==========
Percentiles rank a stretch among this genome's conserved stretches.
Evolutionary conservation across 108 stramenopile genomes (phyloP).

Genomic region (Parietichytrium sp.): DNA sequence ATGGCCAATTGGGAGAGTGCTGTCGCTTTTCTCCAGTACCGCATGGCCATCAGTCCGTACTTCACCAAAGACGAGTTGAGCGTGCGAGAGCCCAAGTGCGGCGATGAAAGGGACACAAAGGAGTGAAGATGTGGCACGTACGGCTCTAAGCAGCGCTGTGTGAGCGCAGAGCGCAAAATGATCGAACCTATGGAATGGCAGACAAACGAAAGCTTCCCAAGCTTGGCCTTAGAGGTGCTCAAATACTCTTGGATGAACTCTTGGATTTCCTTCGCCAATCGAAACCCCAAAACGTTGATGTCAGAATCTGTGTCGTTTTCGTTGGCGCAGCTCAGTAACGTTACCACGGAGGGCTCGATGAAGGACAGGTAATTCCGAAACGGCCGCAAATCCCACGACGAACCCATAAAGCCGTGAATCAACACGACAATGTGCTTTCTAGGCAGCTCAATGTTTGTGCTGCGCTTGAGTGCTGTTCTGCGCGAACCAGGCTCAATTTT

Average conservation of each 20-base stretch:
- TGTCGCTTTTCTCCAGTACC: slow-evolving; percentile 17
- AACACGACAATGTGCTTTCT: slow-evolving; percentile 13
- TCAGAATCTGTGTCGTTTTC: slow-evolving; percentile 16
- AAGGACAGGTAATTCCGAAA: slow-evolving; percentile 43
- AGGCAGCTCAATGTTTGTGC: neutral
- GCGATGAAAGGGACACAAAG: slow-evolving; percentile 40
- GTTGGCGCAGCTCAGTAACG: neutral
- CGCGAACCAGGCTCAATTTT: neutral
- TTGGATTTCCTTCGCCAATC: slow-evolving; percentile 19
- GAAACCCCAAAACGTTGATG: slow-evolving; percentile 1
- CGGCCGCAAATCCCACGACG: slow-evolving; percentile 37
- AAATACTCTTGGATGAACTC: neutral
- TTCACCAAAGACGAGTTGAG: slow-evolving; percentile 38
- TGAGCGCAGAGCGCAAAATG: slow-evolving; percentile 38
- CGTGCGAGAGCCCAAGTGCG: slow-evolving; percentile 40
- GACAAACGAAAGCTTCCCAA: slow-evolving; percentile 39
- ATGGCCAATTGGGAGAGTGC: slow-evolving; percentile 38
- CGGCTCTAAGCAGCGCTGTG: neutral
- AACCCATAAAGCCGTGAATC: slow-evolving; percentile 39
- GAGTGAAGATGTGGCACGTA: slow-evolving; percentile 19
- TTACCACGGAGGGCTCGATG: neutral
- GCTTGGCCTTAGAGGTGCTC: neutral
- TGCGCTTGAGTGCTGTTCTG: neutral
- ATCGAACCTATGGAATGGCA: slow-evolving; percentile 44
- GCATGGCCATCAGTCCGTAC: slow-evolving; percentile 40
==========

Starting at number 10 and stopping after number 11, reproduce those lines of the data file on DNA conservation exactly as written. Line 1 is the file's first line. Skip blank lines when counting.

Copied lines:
- GCGATGAAAGGGACACAAAG: slow-evolving; percentile 40
- GTTGGCGCAGCTCAGTAACG: neutral